Esther de Waal

There are so many different ways and so many different techniques about the teaching of prayer. In the end however, I turn back to that familiar saying that prayer is “caught not taught.”
I recall also one of the great examples of holiness in contemporary society, Fr. Basil Hume O.S.B., formerly Abbot of Ampleforth and Cardinal Archbishop of Westminster. On his death, much was written about the depth of his spirituality and the range of his influence on society. But it was the abbot of his old monastery, delivering the homily at his Requiem in June 1999, who commented upon the years of persevering in prayer each morning and said: “He was determined to give time to God every morning, every day. Those moments, silent, alone, before God, gave him the strength to be loving and understanding of others. The evidence of his success was in the way he lived and spoke about God, in ways that all of us could relate.”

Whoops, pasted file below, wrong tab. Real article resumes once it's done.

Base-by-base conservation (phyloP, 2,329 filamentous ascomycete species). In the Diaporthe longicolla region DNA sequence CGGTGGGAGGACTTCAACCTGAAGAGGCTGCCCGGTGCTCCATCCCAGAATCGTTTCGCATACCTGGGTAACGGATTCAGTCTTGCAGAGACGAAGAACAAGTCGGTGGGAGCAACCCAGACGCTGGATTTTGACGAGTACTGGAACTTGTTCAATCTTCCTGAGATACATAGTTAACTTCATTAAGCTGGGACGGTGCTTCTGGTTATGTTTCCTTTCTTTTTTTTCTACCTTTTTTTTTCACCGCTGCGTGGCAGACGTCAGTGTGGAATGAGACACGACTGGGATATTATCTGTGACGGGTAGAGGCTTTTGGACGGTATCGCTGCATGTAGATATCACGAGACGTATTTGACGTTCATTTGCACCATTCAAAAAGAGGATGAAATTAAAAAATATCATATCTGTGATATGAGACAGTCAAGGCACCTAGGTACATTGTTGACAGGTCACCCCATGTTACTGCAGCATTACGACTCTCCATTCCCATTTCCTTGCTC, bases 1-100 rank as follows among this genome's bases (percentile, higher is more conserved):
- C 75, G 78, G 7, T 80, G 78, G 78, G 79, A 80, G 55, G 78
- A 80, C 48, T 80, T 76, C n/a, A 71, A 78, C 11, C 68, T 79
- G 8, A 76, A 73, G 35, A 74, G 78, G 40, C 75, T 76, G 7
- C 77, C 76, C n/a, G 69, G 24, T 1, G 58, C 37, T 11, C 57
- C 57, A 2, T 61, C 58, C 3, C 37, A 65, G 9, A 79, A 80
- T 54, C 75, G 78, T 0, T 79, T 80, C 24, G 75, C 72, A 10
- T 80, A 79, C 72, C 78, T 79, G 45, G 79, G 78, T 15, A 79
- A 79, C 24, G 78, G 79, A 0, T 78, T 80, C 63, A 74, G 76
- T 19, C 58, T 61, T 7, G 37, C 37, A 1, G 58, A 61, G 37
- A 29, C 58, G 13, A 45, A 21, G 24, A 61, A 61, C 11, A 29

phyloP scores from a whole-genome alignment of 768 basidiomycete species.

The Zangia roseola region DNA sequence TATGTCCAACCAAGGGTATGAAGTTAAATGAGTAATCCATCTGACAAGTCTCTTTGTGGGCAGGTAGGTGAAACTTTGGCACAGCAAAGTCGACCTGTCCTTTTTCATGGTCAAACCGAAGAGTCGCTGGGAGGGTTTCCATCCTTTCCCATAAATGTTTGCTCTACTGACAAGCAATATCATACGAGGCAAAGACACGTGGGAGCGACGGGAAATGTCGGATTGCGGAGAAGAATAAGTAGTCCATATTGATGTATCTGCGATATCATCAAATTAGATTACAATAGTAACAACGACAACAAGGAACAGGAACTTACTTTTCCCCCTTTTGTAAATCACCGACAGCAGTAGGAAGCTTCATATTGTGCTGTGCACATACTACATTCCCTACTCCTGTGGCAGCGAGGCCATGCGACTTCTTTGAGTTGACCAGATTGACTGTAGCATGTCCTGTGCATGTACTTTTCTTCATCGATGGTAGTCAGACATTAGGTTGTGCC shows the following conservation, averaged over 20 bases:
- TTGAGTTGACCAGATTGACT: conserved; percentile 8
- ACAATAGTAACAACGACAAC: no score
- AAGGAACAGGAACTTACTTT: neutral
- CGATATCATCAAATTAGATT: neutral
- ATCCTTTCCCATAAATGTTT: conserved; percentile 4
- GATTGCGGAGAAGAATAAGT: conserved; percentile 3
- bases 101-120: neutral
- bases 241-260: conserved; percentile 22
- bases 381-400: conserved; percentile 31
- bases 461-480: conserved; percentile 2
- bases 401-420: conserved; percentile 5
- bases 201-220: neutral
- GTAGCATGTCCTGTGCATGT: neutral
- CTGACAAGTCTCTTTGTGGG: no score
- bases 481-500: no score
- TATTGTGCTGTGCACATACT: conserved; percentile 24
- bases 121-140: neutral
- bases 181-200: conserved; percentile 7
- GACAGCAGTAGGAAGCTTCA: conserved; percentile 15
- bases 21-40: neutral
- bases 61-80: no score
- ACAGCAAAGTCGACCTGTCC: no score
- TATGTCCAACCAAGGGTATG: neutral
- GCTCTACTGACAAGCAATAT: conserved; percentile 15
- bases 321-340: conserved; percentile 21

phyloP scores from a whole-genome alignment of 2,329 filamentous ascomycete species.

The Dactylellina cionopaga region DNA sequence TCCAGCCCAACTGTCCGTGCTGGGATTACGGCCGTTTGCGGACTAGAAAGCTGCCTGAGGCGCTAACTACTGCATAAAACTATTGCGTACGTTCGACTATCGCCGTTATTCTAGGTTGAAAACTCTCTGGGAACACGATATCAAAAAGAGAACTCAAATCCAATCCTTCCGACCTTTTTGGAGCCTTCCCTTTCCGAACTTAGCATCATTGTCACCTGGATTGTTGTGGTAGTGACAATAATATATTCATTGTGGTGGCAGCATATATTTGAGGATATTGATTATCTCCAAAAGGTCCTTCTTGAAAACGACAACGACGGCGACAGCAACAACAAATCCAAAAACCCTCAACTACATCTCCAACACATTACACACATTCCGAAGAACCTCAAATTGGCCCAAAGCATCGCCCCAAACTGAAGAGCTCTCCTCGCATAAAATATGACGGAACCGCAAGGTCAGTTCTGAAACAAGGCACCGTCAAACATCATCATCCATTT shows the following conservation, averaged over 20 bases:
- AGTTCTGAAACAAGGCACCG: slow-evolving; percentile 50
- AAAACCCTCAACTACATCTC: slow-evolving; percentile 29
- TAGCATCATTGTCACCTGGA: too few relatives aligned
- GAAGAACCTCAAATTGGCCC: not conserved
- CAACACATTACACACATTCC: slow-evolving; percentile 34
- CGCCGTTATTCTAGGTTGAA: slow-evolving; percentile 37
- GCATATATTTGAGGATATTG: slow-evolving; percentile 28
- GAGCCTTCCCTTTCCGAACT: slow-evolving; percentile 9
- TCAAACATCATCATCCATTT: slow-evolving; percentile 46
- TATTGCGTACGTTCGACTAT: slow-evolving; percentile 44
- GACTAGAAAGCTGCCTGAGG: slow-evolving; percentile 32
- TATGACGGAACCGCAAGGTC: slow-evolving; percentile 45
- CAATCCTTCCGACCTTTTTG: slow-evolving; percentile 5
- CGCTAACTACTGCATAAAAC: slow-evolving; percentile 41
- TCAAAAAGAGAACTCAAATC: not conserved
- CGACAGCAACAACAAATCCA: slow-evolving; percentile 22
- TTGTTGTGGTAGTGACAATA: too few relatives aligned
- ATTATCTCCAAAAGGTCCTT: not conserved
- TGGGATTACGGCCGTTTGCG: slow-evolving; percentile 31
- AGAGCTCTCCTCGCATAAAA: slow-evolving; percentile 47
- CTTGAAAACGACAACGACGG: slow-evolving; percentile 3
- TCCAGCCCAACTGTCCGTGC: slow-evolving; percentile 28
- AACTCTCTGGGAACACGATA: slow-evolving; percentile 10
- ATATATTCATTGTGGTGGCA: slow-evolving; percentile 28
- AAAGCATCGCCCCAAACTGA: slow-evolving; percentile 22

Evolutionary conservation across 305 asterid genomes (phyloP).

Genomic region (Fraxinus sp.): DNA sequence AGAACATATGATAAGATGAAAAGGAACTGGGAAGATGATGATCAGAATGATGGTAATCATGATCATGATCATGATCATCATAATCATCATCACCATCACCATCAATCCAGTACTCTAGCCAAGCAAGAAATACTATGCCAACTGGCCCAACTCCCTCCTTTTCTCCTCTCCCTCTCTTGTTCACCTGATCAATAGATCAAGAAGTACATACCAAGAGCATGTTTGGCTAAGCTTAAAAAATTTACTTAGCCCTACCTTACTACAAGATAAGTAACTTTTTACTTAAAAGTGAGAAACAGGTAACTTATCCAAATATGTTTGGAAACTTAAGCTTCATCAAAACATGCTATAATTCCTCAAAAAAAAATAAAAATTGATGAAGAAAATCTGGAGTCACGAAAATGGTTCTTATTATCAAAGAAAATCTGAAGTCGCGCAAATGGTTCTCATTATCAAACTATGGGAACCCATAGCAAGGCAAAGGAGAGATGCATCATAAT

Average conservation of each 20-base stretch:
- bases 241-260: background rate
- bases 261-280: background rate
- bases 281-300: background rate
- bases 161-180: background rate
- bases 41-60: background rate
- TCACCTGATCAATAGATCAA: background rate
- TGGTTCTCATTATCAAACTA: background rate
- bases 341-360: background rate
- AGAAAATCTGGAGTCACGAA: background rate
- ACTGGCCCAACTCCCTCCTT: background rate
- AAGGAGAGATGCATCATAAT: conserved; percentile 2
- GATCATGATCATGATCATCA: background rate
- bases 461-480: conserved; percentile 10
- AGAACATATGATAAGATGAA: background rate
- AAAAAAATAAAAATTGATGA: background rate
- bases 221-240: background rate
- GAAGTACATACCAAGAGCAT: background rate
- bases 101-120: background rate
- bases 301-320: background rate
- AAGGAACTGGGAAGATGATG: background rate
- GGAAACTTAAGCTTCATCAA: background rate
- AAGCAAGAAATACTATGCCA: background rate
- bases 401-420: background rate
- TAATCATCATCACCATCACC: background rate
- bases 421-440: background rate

Esther de Waal is a foremost scholar in the Benedictine and Celtic traditions and has published extensively in both fields, most notably Seeking God, The Way of St. Benedict.